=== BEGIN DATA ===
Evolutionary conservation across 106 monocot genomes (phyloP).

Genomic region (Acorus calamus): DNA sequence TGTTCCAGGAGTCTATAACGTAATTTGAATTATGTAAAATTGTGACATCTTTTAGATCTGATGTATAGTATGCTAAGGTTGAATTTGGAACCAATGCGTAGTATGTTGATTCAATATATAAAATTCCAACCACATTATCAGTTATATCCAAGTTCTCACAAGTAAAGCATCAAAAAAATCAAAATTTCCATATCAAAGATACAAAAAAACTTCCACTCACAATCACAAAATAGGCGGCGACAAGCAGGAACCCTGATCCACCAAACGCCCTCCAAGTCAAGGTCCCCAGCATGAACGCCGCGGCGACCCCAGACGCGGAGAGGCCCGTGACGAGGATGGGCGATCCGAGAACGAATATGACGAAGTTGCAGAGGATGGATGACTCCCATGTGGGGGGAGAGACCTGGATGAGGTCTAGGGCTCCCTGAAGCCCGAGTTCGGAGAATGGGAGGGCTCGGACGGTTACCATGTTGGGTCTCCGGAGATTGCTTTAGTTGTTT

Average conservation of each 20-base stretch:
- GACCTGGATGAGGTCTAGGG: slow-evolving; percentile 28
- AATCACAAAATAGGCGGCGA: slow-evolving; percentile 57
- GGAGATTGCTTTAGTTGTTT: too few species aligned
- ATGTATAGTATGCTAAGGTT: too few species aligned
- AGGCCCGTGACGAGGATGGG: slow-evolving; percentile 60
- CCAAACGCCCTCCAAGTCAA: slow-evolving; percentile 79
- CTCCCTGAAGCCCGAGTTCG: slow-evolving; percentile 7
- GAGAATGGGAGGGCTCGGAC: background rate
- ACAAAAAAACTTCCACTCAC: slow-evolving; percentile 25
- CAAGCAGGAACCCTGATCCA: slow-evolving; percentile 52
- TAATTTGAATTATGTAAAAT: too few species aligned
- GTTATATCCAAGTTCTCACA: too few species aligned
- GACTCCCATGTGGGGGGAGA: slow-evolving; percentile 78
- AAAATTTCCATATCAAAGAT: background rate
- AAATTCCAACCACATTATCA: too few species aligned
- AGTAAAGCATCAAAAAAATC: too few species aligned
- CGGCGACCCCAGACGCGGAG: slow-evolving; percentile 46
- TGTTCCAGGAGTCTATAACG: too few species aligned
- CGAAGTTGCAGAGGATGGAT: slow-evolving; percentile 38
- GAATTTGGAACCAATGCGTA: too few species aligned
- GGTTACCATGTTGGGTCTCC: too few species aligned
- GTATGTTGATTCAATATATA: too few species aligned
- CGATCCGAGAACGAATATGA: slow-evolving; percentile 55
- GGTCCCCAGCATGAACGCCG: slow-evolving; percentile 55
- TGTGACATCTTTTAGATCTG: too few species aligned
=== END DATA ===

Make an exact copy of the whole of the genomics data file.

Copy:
Evolutionary conservation across 106 monocot genomes (phyloP).

Genomic region (Acorus calamus): DNA sequence TGTTCCAGGAGTCTATAACGTAATTTGAATTATGTAAAATTGTGACATCTTTTAGATCTGATGTATAGTATGCTAAGGTTGAATTTGGAACCAATGCGTAGTATGTTGATTCAATATATAAAATTCCAACCACATTATCAGTTATATCCAAGTTCTCACAAGTAAAGCATCAAAAAAATCAAAATTTCCATATCAAAGATACAAAAAAACTTCCACTCACAATCACAAAATAGGCGGCGACAAGCAGGAACCCTGATCCACCAAACGCCCTCCAAGTCAAGGTCCCCAGCATGAACGCCGCGGCGACCCCAGACGCGGAGAGGCCCGTGACGAGGATGGGCGATCCGAGAACGAATATGACGAAGTTGCAGAGGATGGATGACTCCCATGTGGGGGGAGAGACCTGGATGAGGTCTAGGGCTCCCTGAAGCCCGAGTTCGGAGAATGGGAGGGCTCGGACGGTTACCATGTTGGGTCTCCGGAGATTGCTTTAGTTGTTT

Average conservation of each 20-base stretch:
- GACCTGGATGAGGTCTAGGG: slow-evolving; percentile 28
- AATCACAAAATAGGCGGCGA: slow-evolving; percentile 57
- GGAGATTGCTTTAGTTGTTT: too few species aligned
- ATGTATAGTATGCTAAGGTT: too few species aligned
- AGGCCCGTGACGAGGATGGG: slow-evolving; percentile 60
- CCAAACGCCCTCCAAGTCAA: slow-evolving; percentile 79
- CTCCCTGAAGCCCGAGTTCG: slow-evolving; percentile 7
- GAGAATGGGAGGGCTCGGAC: background rate
- ACAAAAAAACTTCCACTCAC: slow-evolving; percentile 25
- CAAGCAGGAACCCTGATCCA: slow-evolving; percentile 52
- TAATTTGAATTATGTAAAAT: too few species aligned
- GTTATATCCAAGTTCTCACA: too few species aligned
- GACTCCCATGTGGGGGGAGA: slow-evolving; percentile 78
- AAAATTTCCATATCAAAGAT: background rate
- AAATTCCAACCACATTATCA: too few species aligned
- AGTAAAGCATCAAAAAAATC: too few species aligned
- CGGCGACCCCAGACGCGGAG: slow-evolving; percentile 46
- TGTTCCAGGAGTCTATAACG: too few species aligned
- CGAAGTTGCAGAGGATGGAT: slow-evolving; percentile 38
- GAATTTGGAACCAATGCGTA: too few species aligned
- GGTTACCATGTTGGGTCTCC: too few species aligned
- GTATGTTGATTCAATATATA: too few species aligned
- CGATCCGAGAACGAATATGA: slow-evolving; percentile 55
- GGTCCCCAGCATGAACGCCG: slow-evolving; percentile 55
- TGTGACATCTTTTAGATCTG: too few species aligned